So yay for slow recovery from a mysterious illness, I guess.
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Ca, c'est plutôt cool.

On ne présente plus les Lapins +Jerome Larre et +Lad Rilia, mais j'ai fait l'expérience du taf de l'association d1 pendant le Game Chef, et ces gens sont très bien aussi. Si vous bossez sur un jeu en ce moment, ou si vous y pensez sérieusement, voilà un excellent moyen de faire des progrès.
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So Ben is making a game using MM. Check out the collection for the cast of characters and a very entertaining AP of the first session.
Dungeon, Inc. Pitch

Since time immemorial, wise ones have wondered about the coherence of these dangerous but lucrative places often called Dungeons. Adventurers explore them, and should they survive the monsters and traps they face, they exit richer than they entrered.

But why do these places exist at all? Why has such a diversity of monsters decided to settle them? Who resets the traps after the last adventurers triggered them? And for that matter, where are the bodies of the last adventurers who failed to survive the traps or monsters? Places that are so easy to hear about (just hit the local tavern or talk to any village chief and rumours will abound pointing to the nearest Dungeon) must after all be much frequented.

The truth known by very few is that Dungeons, or at least the largest of them are actually corporations. They are managed by leaders who recruit monsters, establish the maps of the places they settle in, build traps and handle the visiting adventurers. Why? The oldest reason in the world: money. Adventurers may think they will find riches in dungeons, but in fact they bring in their own wealth: full purses, magical devices or weapons, divine medallions, even golden teeth.

In a nutshell, Dungeon, Inc. kills adventurers and grows rich from their wealth. It’s their business model, at least when things go right. Because such an operation actually requires a lot of money up front and is complex to set up and maintain: one must attract adventurers through the spreading of rumours, the abduction of village children; once in a while, an adventurer must get out enriched, otherwise the lure would grow cold fast. Monsters need to be recruited, traps maintained, places mapped so the monsters know where to find the adventurers and how to best deal with them.

Higher up in the organisation’s hierarchy, investors must be found to expand the Dungeon, and provisions must be made to ensure they will make money too. Employee unrest must be kept at a minimum without salaries exploding. Most importantly perhaps, the organisation must ensure that all of this remains a secret: if adventurers start going around and telling other adventurers it’s all staged to ensure their deaths, it’s not going to be good for the business.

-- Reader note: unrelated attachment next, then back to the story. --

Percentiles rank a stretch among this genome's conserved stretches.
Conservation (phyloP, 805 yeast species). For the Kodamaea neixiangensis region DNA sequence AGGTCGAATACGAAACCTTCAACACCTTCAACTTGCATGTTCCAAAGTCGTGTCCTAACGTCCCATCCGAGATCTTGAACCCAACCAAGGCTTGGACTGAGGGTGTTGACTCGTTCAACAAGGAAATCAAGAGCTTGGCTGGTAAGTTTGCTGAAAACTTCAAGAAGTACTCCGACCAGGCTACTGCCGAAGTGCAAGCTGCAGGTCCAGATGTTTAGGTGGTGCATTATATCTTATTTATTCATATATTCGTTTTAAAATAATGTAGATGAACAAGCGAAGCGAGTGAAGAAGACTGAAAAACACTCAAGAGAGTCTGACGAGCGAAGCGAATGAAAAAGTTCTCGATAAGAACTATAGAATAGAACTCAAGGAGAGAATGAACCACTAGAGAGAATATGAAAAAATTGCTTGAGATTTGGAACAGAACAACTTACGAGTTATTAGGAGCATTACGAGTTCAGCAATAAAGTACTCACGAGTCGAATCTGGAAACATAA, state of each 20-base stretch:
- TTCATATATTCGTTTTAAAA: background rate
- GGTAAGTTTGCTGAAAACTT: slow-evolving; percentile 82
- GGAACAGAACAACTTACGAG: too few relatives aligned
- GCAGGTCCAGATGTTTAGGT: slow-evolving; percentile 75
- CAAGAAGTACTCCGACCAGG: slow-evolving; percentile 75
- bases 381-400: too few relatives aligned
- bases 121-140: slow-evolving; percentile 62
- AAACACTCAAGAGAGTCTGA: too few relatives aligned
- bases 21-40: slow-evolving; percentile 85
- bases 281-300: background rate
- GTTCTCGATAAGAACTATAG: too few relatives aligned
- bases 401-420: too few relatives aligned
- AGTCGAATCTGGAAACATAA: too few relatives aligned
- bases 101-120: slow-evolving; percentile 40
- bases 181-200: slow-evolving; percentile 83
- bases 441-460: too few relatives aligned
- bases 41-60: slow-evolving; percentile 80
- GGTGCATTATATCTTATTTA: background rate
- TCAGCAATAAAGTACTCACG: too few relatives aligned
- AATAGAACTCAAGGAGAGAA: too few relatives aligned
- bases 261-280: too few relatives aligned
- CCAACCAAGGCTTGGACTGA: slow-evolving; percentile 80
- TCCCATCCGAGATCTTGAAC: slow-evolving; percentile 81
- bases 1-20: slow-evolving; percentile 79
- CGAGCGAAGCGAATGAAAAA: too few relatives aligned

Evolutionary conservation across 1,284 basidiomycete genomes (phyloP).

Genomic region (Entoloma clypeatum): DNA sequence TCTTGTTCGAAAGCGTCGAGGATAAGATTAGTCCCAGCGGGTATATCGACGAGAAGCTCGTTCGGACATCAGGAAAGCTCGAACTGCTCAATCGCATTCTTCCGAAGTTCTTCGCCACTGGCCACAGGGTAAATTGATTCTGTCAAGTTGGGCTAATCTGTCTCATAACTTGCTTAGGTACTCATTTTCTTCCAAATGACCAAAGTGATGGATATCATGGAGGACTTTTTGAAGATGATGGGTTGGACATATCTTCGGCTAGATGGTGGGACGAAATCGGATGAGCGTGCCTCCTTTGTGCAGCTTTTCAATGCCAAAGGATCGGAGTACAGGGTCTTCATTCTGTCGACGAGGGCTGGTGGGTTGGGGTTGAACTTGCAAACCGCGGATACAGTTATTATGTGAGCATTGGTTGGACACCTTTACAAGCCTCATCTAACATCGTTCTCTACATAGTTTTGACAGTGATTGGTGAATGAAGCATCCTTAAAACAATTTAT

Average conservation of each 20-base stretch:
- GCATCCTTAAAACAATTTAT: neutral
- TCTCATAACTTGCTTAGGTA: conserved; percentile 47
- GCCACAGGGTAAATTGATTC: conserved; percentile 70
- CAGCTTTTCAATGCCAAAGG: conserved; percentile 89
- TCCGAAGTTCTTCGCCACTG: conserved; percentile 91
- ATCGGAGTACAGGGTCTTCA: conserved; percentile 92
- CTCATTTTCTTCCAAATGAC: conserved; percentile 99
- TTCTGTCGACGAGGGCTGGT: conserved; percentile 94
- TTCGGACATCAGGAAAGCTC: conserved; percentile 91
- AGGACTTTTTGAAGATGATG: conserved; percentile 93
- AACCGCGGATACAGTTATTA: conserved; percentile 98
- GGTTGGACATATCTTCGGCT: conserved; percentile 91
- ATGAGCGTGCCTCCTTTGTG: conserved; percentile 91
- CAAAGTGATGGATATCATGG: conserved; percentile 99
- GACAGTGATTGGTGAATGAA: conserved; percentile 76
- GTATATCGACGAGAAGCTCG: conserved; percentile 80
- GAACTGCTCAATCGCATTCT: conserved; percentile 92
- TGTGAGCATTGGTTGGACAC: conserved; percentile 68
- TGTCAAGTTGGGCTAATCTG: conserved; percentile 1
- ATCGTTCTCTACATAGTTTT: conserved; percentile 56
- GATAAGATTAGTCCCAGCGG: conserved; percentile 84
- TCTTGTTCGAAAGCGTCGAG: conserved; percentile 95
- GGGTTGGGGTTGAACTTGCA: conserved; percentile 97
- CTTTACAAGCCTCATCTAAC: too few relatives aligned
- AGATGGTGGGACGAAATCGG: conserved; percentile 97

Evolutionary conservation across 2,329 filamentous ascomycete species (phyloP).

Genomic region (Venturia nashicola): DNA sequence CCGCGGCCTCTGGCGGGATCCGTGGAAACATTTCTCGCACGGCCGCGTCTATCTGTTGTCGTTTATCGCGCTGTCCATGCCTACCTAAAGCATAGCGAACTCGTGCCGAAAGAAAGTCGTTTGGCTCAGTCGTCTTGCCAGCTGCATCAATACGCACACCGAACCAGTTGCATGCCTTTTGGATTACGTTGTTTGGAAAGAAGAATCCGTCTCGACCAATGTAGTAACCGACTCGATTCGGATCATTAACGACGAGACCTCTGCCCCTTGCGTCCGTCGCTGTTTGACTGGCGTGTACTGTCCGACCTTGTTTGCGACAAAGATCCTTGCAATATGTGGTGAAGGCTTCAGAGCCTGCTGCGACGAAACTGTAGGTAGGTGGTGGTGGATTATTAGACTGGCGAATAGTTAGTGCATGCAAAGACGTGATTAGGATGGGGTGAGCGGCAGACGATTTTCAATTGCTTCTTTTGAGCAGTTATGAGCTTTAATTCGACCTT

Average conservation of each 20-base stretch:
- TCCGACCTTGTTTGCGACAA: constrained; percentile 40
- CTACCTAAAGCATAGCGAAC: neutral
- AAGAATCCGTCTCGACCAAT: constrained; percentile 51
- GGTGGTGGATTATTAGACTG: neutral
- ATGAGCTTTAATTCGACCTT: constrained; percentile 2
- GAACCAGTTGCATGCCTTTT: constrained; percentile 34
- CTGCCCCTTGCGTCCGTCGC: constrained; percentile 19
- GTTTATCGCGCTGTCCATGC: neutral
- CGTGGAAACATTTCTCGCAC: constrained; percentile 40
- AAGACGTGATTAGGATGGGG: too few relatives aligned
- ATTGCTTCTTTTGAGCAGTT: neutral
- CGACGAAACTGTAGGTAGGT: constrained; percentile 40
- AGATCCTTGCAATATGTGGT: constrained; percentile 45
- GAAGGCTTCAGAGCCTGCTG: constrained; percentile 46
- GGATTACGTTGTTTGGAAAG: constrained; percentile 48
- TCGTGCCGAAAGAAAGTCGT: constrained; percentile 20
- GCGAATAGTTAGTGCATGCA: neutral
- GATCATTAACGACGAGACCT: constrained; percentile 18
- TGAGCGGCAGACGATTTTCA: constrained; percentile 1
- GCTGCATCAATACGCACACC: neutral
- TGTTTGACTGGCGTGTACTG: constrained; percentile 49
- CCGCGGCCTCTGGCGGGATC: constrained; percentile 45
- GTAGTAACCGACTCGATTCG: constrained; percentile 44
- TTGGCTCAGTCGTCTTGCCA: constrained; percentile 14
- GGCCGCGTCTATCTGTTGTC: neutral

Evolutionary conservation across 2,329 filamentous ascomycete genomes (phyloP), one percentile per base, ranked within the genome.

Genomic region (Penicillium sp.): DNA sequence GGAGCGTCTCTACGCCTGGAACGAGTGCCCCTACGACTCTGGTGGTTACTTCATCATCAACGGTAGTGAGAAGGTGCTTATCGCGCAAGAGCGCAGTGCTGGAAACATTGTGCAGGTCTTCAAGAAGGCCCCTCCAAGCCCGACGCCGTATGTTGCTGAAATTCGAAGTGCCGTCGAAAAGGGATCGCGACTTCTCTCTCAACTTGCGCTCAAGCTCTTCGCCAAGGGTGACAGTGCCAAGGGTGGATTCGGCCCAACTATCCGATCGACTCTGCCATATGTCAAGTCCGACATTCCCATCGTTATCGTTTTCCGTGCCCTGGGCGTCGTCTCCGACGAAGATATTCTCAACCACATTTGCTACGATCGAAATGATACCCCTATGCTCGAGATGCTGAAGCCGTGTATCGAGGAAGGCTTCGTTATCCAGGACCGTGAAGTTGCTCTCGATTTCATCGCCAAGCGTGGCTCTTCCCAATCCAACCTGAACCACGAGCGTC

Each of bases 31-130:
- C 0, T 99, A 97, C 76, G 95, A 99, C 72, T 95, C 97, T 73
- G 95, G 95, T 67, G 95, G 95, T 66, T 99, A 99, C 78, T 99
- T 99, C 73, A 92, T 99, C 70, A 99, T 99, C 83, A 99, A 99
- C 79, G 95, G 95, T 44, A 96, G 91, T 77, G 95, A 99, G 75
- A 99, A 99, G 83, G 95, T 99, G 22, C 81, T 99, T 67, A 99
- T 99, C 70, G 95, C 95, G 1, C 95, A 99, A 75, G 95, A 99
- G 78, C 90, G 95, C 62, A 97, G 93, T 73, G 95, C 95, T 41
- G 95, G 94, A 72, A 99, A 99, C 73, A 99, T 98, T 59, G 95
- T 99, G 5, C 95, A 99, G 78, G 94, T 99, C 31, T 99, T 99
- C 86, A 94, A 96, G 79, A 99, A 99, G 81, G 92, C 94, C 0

In Dungeon, Inc. you play receivers, part of the Client Services division. Your role is to welcome the adventurers, generally with broad swings of your nailed clubs. You are the Dungeon’s fieldworkers, equipped with maps of the levels where adventurers have been spotted. Your role is to take advantage of the fact you know the terrain to eliminate them as fast as possible. Your aspiration is to spend your stipend in the Dungeon’s company stores, inns and brothels; indeed, the Dungeon is a thoughtful employer and knows your well-being to be paramount.

And who knows, if you do your work really well, you might become Employee of the Month and for a few days have access to the salons and entertainment opportunities of your betters. This is how you get the chance to frequent the cream of the company’s most promising managers in this great family that is Dungeon, Inc.
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Missions et rumeurs au jour 139
- Un groupe de guerriers gnolls a rejoint le camp de réfugiés, ils piaffent en attendant qu'on les accompagne pour libérer les prisonniers des gobelours
- Il y aurait une ancienne crypte humaine quelque part dans la montagne près des cavernes
- Le prêtre de la Fleur Pourpre voulait trouver le "secret de Duvankhu" pour obtenir des pouvoirs nécromantiques
- Les mercenaires yoon-suinois et les nains de Markward offrent leurs services aux aventuriers
- Une troupe de hobgobelins campe près des cavernes
- La compagnie de lanciers envoyée reprendre une cargaison volée par des corbelins a trouvé dans leur repaire des traces d’une religion inconnue
- Pas de nouvelles de la Compagnie dorée, partie dans la montagne des méduses
- Des soldats en patrouille rançonneraient les forestiers
- Une cargaison de café rouge est attendue chez Mezgarosh
- La maison-vortex a quitté sa dernière localisation connue